Hyperlipidemia


CAD Equivalents
Peripheral Arterial Disease (PAD)
Abdominal Aortic Aneurysm
Symptomatic CAD*
Diabetes Mellitus

 

“ATP IV” Basics: Statin Intensity
High-intensity
(> 50% LDL-C reduction)
Moderate-intensity
(30% to < 50% LDL-C reduction)
Atorvastatin 40-80 mg
Rosuvastatin 20 mg
Atorvastatin 10-20 mg
Rosuvastatin 5-10 mg
Simvastatin 20-40 mg
Pravastatin 40-80 mg
Lovastatin 40 mg
Fluvastatin 40 mg bid

New Lipid Guidelines (2013 ACC/AHA Guideline on the Treatment of Blood Cholesterol)
1. Individuals with clinical ASCVD
– Age < 75 y High-intensity
– Age > 75 y Moderate-intensity
 
2. With primary elevations of LDL-C > 190 mg/dL High-intensity
3. Age 40-75 yrs with diabetes and LDL-C 70-189
– Estimated 10-y ASCVD risk > 7.5%: High-intensity
– Estimated 10-y ASCVD risk < 7.5%: Moderate-intensityy
4. Without clinical ASCVD or diabetes
     age 40-75
     LDL-C 70- 189 and
     estimated 10-year ASCVD risk of 7.5% or higher

Moderate-to-high intensity
5. In most cases these are people with familial hypercholesterolemia. Moderate-to-high intensity
6. Most of these people will have had a myocardial infarction (heart attack), angina, peripheral artery disease, or a stroke. High-intensity

New Lipid Guidelines (2013 ACC/AHA Guideline on the Treatment of Blood Cholesterol)
Individuals with clinical ASCVD, Age < 75 y High-intensity
 
With primary elevations of LDL-C > 190 mg/dL
Age 40-75 yrs with:
 - Diabetes

 - LDL-C 70-189,
-  Estimated 10-y ASCVD risk > 7.5%
Most of these people will have had
 - Myocardial infarction (heart attack)
 - Angina
 - Peripheral artery disease or
 - Stroke.
 

Individuals with clinical ASCVD, Age > 75 y
Moderate-to-high intensity
Age 40-75 yrs with:
 - Diabetes

 - LDL-C 70-189,
-  Estimated 10-y ASCVD risk < 7.5%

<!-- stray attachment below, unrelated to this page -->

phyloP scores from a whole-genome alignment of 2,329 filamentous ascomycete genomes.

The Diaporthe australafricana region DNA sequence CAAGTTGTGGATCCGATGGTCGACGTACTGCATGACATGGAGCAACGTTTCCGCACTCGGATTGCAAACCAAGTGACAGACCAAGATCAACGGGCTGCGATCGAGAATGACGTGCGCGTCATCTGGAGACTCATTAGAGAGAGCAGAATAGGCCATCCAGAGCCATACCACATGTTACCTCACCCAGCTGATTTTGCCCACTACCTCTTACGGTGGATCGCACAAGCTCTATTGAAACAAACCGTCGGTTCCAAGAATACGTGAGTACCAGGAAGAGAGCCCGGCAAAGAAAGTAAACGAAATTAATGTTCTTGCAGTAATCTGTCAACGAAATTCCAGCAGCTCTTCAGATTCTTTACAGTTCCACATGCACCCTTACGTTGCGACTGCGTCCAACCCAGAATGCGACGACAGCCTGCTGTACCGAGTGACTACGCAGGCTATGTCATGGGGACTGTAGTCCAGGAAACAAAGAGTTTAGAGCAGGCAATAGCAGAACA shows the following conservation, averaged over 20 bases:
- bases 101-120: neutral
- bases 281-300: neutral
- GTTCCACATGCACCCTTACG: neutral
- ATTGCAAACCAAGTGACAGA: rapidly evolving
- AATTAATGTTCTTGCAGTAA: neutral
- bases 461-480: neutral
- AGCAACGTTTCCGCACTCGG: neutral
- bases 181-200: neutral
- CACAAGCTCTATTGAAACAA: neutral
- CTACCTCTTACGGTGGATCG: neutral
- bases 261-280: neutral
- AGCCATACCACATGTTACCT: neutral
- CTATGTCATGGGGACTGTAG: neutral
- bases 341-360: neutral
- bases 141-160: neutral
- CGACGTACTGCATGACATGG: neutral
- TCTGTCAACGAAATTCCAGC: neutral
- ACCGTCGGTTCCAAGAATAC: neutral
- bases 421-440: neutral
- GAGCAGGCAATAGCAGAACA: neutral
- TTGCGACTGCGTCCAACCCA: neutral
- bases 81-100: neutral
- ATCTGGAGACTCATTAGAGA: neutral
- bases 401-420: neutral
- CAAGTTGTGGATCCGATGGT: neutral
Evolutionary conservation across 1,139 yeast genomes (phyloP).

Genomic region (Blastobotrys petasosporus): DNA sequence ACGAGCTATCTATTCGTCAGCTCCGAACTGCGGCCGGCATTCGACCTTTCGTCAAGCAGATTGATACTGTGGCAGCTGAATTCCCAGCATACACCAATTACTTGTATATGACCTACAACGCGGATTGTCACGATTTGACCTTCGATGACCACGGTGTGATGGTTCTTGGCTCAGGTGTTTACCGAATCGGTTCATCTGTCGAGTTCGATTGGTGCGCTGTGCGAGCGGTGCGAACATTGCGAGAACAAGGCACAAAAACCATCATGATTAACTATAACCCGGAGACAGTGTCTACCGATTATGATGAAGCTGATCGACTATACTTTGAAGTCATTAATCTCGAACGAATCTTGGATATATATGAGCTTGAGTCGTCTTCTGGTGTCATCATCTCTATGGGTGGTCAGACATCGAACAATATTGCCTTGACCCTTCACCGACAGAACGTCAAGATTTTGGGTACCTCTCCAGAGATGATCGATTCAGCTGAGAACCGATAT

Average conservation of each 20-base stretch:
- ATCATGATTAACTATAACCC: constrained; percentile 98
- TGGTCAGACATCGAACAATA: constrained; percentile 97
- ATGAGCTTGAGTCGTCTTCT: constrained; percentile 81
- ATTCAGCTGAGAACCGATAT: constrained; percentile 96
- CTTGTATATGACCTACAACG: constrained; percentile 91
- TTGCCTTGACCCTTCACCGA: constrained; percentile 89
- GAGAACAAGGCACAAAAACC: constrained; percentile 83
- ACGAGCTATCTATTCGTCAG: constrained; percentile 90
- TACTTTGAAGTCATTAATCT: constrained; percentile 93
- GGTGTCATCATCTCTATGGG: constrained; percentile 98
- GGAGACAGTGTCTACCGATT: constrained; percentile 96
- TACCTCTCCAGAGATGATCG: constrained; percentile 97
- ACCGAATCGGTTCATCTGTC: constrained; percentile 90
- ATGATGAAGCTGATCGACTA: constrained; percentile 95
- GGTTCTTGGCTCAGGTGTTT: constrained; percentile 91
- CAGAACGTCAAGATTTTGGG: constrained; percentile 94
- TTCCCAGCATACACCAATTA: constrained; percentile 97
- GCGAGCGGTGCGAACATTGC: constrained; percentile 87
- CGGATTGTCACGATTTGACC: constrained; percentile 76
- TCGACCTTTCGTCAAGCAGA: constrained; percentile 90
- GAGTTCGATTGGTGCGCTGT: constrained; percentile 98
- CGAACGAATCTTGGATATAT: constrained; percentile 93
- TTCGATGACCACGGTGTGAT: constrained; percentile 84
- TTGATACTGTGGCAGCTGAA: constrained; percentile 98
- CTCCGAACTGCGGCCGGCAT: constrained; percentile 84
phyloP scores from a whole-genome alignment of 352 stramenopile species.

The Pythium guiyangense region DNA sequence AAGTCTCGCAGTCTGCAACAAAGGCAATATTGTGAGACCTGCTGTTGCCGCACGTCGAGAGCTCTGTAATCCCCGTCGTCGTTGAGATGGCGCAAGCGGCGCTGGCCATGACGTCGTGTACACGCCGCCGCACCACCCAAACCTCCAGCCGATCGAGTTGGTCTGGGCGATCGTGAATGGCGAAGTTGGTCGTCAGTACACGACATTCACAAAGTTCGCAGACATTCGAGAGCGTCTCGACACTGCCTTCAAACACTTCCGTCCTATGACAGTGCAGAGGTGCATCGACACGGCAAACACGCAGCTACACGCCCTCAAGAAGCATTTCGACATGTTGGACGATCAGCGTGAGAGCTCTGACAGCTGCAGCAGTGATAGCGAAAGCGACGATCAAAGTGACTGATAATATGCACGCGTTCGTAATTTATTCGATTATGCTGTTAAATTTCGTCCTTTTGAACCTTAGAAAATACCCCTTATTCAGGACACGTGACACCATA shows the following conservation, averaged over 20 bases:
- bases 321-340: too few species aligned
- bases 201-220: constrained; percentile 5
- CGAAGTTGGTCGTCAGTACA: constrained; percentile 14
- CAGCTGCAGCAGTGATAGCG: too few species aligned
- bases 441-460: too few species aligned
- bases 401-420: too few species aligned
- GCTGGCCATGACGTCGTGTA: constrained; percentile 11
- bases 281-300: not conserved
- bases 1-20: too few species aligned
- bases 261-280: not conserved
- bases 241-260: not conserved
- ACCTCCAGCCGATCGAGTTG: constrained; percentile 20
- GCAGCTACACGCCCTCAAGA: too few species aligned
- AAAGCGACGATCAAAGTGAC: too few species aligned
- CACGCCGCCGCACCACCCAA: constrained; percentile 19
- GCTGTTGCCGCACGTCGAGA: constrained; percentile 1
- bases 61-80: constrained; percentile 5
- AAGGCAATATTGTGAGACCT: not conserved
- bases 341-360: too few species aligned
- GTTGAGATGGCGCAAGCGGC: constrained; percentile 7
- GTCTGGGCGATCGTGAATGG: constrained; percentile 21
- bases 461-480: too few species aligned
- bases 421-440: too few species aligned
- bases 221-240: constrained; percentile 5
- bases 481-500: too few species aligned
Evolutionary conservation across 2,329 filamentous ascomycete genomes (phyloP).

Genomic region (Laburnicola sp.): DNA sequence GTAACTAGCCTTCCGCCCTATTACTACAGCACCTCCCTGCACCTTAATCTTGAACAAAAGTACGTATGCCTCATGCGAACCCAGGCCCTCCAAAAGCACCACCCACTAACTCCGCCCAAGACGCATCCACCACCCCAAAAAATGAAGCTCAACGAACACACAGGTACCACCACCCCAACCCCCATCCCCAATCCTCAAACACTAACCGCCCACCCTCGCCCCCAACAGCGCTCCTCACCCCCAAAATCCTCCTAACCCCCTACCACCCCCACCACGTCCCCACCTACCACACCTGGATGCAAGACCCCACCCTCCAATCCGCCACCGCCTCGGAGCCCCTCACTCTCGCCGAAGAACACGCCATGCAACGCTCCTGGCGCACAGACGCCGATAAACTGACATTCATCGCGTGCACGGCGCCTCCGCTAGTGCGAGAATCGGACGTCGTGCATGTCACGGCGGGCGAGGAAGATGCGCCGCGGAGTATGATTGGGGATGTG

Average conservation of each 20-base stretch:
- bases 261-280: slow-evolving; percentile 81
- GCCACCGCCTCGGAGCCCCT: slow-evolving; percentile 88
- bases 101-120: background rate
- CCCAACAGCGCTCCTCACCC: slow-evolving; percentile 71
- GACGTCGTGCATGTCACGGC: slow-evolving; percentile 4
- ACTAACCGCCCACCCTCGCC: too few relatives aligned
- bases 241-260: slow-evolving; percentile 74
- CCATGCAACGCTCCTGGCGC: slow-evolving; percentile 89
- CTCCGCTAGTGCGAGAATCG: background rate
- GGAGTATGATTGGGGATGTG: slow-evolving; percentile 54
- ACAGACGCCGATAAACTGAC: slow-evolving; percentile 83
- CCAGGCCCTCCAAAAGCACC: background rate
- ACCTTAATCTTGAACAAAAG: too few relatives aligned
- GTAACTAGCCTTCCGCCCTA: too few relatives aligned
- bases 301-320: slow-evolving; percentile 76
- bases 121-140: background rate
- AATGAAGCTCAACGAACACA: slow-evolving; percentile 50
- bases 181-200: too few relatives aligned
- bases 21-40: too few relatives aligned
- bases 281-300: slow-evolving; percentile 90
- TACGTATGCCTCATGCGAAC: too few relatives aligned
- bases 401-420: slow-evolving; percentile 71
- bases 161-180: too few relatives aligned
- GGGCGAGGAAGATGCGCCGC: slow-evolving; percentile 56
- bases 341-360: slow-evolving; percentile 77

Without clinical ASCVD or diabetes
     Age 40-75
     LDL-C 70- 189 and
     estimated 10-year ASCVD risk of > 7.5%
In most cases these are people with familial hypercholesterolemia.

 
TGL Management
> 500 < 500
Risk of Pancreatitis
Q = Was the pt fasting?
LDL ?

Start:
TRICOR 145mg po qd 


>100

<100

-Statin
Atorvastain 80mg po qhs
??
Diet and Exercist.

Causes of Hyperlipidemia

Causes of secondary dyslipidemia:

  •  Diabetes mellitus
  • Hypothyroidism
  • Obstructive liver disease
  • Chronic renal failure
  • Some medication

Labs/Work-up

  • CBC, CMP
  • TSH
  • A1c
  • Check Renal function (CMP)
  • Check Liver Function (CMP, PT/INR)

Follow-up Labs

Lipid Panel (NEW GUIDELINES)

  • DO NOT follow serial lipid panel.
  • Just pick HIGH/MODERATE intensity based on risk factors.
     

Lipid Panel (OLD GUIDELINES)

When to Re-check lipid panel after starting -statin?: 6 weeks

  • If satisfactory lipid control and no evidence of SE: Review again at 4-6 months, then 6-12 monthly
  • If unsatisfactory lipid control: Repeat 6 weeks after dosage adjustments are made until the desired lipid concentrations are achieved
  • However NICE state that LFTs only need to be measured on three occasions:
    • Baseline LFT should be measured before starting a statin. Liver function (transaminases) should be measured within 3 months of starting treatment and at 12 months, but not again unless clinically indicated.
    • People who have liver enzymes (transaminases) that are raised but are < 3 times the upper limit of normal should not be routinely excluded from statin therapy.